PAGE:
A Caution on Vitamin E for the Elderly

Supplement may provoke respiratory infections, study shows

TUESDAY, Aug. 13, 2002 (HealthDayNews) -- Senior citizens who take multivitamin supplements and extra doses of vitamin E may be getting less than they bargained for when it comes to protection from respiratory infections.

A new study by Dutch researchers has found that vitamin pills don't protect the elderly against illnesses such as bronchitis and pneumonia, as previously suggested. What's more, daily vitamin E supplements may even make the infections that do occur more severe.

The study appears in tomorrow's Journal of the American Medical Association.

Vitamin E is abundant in vegetable oils, nuts and green leafy vegetables. A survey in 2000 showed that more than 37 million Americans take vitamin E supplements, many with the hope that the potent antioxidant will reduce their risk of heart trouble.

However, studies have failed to find consistent evidence of such a benefit, or other positive effects, from the nutrient. Earlier this summer, for example, Australian scientists reported that high doses of vitamin E failed to protect older people from developing macular degeneration, a leading cause of blindness, or from stalling progression of the condition once it's under way.

But Cheryl Rock, a nutrition expert at the University of California, San Diego, said studies of vitamin E often suffer from methodological problems that make their conclusions sketchy.

The nutrient appears to act on a long time scale, perhaps five years, she said, so trials that don't last that long may underestimate its powers. And it's not very well absorbed by the body, so if the doses aren't high enough, whatever benefits it has may not appear.

Previous research has suggested that vitamin E may guard against infections in the elderly by stimulating their immune systems. In the new study, scientists at Wageningen University in the Netherlands sought to learn if vitamin supplements, including vitamin E, really do boost immunity in relatively healthy people.

They followed 652 men and women age 60 and older who weren't living in nursing homes and related facilities. Half were given multivitamins with or without 200 milligrams of vitamin E, one-quarter took vitamin E alone, and the rest received sugar tablets.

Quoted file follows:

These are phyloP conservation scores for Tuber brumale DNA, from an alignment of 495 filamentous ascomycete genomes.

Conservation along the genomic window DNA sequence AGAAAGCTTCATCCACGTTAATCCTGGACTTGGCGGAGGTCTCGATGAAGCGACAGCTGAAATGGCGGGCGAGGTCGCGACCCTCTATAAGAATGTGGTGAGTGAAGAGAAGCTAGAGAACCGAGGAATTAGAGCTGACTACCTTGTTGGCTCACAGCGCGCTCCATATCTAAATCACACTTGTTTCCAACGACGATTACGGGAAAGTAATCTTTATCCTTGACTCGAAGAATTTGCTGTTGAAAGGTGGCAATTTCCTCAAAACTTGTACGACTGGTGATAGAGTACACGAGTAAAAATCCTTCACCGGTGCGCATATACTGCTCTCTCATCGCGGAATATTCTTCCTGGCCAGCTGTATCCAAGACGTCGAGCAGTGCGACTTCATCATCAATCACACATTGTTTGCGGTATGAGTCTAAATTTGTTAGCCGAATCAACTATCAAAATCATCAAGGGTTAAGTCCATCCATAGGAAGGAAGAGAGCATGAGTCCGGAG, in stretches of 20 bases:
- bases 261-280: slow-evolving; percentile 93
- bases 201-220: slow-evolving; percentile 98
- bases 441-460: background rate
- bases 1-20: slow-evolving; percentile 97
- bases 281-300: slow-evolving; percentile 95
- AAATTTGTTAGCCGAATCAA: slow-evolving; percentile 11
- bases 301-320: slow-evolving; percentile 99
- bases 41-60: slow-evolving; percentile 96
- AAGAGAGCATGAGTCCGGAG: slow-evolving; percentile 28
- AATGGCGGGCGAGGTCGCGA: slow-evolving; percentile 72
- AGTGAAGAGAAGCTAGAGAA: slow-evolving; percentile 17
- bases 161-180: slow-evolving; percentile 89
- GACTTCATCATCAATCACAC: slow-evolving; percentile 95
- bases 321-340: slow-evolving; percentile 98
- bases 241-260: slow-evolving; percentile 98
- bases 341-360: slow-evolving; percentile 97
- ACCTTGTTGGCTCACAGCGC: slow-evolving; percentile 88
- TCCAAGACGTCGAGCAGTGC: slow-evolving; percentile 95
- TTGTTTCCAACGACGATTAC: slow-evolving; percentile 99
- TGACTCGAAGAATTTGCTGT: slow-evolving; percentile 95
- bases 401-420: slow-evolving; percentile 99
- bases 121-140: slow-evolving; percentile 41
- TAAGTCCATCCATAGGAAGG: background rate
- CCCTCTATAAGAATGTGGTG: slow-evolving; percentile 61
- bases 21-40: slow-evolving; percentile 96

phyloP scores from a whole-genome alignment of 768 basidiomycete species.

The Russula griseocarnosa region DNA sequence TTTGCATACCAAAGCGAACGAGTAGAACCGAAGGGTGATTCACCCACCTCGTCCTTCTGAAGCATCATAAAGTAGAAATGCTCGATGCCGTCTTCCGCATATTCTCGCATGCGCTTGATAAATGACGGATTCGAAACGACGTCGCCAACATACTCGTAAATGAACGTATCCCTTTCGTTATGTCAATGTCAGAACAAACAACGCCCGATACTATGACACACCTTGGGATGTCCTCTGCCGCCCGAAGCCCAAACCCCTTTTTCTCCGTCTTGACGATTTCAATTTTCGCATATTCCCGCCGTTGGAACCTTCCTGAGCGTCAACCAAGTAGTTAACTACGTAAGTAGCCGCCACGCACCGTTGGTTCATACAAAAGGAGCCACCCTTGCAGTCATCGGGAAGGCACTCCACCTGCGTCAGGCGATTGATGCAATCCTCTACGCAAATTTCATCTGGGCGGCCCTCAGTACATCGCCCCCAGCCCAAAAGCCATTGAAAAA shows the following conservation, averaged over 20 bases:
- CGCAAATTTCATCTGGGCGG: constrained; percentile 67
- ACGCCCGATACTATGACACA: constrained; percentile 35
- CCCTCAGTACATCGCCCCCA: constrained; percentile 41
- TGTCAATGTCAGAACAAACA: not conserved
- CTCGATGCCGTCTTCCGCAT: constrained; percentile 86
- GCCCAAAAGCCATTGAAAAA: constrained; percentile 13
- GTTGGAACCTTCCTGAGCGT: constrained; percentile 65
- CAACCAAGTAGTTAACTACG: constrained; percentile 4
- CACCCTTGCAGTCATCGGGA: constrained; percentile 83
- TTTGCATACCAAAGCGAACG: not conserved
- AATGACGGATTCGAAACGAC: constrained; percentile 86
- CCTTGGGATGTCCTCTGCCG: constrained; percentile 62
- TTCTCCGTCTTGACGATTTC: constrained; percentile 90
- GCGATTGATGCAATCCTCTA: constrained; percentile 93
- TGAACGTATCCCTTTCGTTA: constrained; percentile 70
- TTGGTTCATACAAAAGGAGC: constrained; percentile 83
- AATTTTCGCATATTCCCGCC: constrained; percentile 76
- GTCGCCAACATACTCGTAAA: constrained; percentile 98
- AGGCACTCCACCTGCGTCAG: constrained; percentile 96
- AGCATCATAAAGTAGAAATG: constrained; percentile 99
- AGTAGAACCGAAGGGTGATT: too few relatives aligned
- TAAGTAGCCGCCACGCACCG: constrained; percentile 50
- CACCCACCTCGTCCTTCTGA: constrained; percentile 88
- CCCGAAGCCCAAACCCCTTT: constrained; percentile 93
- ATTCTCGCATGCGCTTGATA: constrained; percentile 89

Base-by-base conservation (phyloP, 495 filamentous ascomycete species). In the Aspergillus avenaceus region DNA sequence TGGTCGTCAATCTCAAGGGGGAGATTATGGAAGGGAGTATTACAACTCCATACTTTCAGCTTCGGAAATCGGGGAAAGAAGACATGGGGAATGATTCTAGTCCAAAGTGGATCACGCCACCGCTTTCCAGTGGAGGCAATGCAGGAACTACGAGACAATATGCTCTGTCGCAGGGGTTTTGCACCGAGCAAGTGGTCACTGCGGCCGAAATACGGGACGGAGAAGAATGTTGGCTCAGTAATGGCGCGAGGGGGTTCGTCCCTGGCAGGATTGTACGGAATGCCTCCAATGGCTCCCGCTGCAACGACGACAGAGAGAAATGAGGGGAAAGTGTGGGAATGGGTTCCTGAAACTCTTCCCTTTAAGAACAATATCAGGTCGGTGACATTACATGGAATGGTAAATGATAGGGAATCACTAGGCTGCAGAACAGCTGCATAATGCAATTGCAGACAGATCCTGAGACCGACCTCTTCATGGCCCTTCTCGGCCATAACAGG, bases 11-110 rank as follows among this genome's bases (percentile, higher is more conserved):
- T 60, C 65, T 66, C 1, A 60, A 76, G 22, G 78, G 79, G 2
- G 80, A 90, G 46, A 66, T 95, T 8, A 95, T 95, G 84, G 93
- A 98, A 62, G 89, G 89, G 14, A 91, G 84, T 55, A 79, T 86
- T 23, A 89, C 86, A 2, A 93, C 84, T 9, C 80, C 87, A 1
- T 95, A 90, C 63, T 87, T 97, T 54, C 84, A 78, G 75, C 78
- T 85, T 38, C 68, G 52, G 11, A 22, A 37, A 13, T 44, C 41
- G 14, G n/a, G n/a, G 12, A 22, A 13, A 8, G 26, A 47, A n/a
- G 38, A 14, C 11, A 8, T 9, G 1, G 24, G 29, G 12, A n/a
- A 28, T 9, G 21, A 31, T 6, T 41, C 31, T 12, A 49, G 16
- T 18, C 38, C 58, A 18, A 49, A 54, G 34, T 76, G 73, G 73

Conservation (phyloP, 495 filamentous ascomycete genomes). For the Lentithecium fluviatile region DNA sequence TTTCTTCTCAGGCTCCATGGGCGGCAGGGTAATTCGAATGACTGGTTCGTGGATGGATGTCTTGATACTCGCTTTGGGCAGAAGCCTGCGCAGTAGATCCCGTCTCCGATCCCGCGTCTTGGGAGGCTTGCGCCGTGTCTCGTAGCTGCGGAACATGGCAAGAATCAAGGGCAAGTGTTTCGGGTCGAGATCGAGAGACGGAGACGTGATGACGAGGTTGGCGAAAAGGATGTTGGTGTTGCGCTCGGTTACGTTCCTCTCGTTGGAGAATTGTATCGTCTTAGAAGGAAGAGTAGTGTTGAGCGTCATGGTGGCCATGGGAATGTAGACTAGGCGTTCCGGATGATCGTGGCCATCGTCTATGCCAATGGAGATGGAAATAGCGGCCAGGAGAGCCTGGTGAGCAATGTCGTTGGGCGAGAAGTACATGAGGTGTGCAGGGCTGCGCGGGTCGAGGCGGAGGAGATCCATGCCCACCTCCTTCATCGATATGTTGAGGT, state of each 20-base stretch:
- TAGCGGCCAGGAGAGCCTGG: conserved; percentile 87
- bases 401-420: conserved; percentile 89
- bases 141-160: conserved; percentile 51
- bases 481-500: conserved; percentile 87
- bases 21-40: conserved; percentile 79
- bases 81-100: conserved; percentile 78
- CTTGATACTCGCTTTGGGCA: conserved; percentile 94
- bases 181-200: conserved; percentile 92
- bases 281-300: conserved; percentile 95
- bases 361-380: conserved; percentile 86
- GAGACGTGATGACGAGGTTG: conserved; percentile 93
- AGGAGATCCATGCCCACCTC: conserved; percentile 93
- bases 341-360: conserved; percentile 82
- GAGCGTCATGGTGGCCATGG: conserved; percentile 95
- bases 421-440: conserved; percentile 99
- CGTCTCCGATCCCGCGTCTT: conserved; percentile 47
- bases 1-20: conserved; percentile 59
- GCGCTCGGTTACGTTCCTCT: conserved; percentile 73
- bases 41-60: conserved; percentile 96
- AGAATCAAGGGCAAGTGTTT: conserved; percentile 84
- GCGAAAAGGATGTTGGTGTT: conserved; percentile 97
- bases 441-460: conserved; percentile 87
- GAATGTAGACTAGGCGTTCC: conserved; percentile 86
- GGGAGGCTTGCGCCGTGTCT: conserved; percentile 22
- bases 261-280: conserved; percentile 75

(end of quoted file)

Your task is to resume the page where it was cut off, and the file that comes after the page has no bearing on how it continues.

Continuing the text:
During an average follow-up of about 15 months, two-thirds of the subjects reported developing a total of 1,024 respiratory infections, such as bronchitis and pneumonia. But neither the incidence nor the severity of these ailments depended on whether the patients had been taking vitamins.

But the two groups that received vitamin E supplements were more likely to suffer longer infections with more symptoms, including fever, than those in the other two groups, the researchers said.

"If our results are confirmed and vitamin E exacerbates respiratory tract infections, elderly people, especially those who are already well-nourished, should be cautious about taking vitamin E supplements," the researchers wrote. Only a small fraction of the participants in the study had vitamin deficiencies.

Yet Dr. Simin Nikbin Meydani, a Tufts University vitamin E expert familiar with the Dutch findings, said she's not convinced the nutrient was making infections worse. The elderly tend to lose their ability to generate fevers in response to infection. So, the fact that those who received the substance had higher temperatures might be a good thing, she said.

In addition, Meydani said, the volunteers who took vitamin E were slightly more likely to be smokers, and to have obstructed lungs and asthma than the other subjects. While these differences weren't statistically significant, "when you add them up they could do something," she said.

Meydani and her colleagues are conducting a similar study with nursing home residents that she hopes will answer the question of whether vitamin E prevents infections. They expect to have results in a year.

What To Do

For more on vitamin E, visit the National Institutes of Health or the Linus Pauling Institute.

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